The penalty is harsher for someone who burglarizes another’s home (“burglary of a dwelling”) than, say, an office or industrial building (“burglary of a structure”). So defense lawyers and prosecutors (and appellate attorneys behind them) have argued for years and years over the proper definition of a dwelling. What are we to make, for example, of a newly-built house that was never lived in? Or one that was unoccupied for months on end though its owner hoped to rent or sell it some day?
The Florida Supreme Court has attempted to provide some guidance. The controlling principle, it said, is the purpose of the building. So in the first two examples, because the new house’s and the unoccupied one’s purposes were to be lived in, they were dwellings. A house that temporarily cannot be lived in during major renovations remains a dwelling too. But if the renovation has for purpose to convert it to an office or offices, it lost its initial character and became a mere structure. Buildings too can be demoted.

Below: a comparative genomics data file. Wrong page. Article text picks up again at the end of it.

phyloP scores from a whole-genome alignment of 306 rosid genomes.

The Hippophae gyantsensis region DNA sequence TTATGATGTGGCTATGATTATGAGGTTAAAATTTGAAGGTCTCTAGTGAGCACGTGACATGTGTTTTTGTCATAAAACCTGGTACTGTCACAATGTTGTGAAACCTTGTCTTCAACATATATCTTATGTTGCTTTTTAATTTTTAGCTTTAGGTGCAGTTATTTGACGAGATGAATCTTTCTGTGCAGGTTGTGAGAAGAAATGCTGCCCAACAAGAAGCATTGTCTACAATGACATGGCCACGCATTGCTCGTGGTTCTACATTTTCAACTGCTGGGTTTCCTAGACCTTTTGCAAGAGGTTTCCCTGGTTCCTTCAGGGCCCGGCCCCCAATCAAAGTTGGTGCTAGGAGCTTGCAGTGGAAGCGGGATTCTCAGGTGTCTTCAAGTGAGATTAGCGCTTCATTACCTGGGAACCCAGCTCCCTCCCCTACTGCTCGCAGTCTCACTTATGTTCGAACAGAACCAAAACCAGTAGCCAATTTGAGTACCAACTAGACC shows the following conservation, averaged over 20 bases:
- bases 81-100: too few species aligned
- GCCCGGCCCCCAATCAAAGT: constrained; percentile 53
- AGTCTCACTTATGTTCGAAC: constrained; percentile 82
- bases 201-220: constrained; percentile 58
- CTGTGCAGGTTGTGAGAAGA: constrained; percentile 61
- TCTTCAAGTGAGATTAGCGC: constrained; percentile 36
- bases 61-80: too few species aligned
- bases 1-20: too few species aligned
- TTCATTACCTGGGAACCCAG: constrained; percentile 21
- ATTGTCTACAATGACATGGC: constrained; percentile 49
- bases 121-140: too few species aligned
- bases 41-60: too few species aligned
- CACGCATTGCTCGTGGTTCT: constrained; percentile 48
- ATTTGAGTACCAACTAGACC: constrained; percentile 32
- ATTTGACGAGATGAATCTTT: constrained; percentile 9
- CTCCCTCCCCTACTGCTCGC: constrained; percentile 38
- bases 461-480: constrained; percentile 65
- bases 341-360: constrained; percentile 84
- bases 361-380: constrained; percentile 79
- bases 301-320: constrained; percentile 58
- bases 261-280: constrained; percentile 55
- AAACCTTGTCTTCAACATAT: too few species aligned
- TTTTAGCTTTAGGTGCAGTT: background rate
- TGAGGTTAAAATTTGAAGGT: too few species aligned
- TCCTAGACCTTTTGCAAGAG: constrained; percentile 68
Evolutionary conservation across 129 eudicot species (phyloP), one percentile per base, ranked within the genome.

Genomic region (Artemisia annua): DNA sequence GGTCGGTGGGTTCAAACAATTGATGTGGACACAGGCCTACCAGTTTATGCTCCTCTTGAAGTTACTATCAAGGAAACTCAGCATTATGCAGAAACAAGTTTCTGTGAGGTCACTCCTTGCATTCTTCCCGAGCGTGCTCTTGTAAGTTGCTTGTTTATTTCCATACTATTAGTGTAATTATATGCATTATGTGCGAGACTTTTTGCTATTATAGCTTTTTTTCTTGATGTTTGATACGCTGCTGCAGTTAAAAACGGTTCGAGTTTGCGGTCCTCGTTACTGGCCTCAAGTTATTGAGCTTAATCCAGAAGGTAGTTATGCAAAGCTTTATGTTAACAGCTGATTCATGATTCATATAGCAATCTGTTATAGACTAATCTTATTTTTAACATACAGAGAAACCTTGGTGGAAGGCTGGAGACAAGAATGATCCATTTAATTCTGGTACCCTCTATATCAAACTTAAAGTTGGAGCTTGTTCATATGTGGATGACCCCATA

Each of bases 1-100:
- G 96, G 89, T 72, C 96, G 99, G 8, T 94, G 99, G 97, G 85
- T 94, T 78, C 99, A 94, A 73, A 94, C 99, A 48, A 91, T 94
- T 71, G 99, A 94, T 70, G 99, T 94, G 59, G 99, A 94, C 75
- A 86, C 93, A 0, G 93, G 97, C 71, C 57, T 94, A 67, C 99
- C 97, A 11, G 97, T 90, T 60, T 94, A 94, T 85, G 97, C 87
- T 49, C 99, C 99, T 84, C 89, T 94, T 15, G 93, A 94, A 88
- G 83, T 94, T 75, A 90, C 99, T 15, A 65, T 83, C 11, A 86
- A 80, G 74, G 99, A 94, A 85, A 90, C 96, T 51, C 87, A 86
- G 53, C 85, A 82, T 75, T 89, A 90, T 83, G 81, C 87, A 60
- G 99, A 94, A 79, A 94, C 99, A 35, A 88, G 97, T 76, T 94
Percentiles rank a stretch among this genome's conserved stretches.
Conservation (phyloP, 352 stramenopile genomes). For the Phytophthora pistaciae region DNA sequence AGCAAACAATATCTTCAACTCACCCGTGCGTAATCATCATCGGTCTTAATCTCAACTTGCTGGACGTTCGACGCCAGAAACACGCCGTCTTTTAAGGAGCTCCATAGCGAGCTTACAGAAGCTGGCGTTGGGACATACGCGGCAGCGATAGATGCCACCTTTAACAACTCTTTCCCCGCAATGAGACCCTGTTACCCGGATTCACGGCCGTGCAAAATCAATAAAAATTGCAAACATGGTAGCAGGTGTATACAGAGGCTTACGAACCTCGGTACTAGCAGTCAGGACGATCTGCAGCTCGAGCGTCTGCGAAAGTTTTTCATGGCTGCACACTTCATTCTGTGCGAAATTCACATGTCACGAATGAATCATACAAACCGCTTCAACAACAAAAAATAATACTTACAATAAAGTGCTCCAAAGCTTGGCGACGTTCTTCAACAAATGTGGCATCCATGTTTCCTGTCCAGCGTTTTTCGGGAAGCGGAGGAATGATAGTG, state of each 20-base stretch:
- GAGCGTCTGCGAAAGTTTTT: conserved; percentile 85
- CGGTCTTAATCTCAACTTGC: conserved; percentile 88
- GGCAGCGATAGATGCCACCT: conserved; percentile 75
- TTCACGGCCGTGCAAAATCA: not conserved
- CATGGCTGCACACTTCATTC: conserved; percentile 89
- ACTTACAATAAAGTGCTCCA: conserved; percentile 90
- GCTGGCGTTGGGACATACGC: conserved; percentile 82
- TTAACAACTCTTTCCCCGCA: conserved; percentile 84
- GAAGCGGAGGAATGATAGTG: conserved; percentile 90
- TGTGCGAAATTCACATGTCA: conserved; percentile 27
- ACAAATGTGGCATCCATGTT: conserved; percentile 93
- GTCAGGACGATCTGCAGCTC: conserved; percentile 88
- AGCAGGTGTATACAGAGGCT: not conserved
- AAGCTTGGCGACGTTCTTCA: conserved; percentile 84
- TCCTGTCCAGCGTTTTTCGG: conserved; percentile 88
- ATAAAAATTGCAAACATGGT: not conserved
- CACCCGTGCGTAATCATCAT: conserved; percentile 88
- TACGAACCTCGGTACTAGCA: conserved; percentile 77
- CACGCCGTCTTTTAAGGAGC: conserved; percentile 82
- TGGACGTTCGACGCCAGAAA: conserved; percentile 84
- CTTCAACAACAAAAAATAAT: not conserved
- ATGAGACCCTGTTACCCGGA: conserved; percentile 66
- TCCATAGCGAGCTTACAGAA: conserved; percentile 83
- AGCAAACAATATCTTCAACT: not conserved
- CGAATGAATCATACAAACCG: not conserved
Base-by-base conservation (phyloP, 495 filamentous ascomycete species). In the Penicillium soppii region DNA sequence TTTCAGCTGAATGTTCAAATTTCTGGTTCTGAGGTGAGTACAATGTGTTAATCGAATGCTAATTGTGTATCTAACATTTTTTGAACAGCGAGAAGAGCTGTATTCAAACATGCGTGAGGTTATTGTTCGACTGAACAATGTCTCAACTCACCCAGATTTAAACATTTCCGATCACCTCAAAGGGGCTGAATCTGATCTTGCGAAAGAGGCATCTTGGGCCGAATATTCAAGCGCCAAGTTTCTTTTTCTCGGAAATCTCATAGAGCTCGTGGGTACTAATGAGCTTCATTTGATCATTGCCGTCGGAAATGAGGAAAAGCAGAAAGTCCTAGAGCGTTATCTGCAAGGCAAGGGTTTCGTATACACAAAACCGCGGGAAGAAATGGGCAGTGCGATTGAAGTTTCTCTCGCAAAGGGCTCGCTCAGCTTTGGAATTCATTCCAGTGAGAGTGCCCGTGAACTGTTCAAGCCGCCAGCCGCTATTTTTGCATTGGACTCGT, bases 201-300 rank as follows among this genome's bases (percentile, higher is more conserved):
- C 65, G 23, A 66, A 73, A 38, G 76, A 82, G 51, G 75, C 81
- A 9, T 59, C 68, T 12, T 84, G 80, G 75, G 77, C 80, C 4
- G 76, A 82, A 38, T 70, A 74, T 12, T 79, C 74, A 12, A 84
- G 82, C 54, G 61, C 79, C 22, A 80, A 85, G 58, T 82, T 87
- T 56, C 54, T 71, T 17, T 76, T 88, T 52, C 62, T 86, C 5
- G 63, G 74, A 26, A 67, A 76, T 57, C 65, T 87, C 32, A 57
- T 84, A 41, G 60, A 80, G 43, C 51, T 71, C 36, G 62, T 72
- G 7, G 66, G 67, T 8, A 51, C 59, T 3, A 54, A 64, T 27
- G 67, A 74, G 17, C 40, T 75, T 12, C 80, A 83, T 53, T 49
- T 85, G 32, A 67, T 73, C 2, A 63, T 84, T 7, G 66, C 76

And there we come full circle to the roles of attorneys, both at trial and on appeal, to make the justice system work and insure that a defendant, if guilty, be found guilty of the right offense. This is necessary to punish any wrongdoer according to the way Society, through its democratically elected representatives, has decided was fair and right.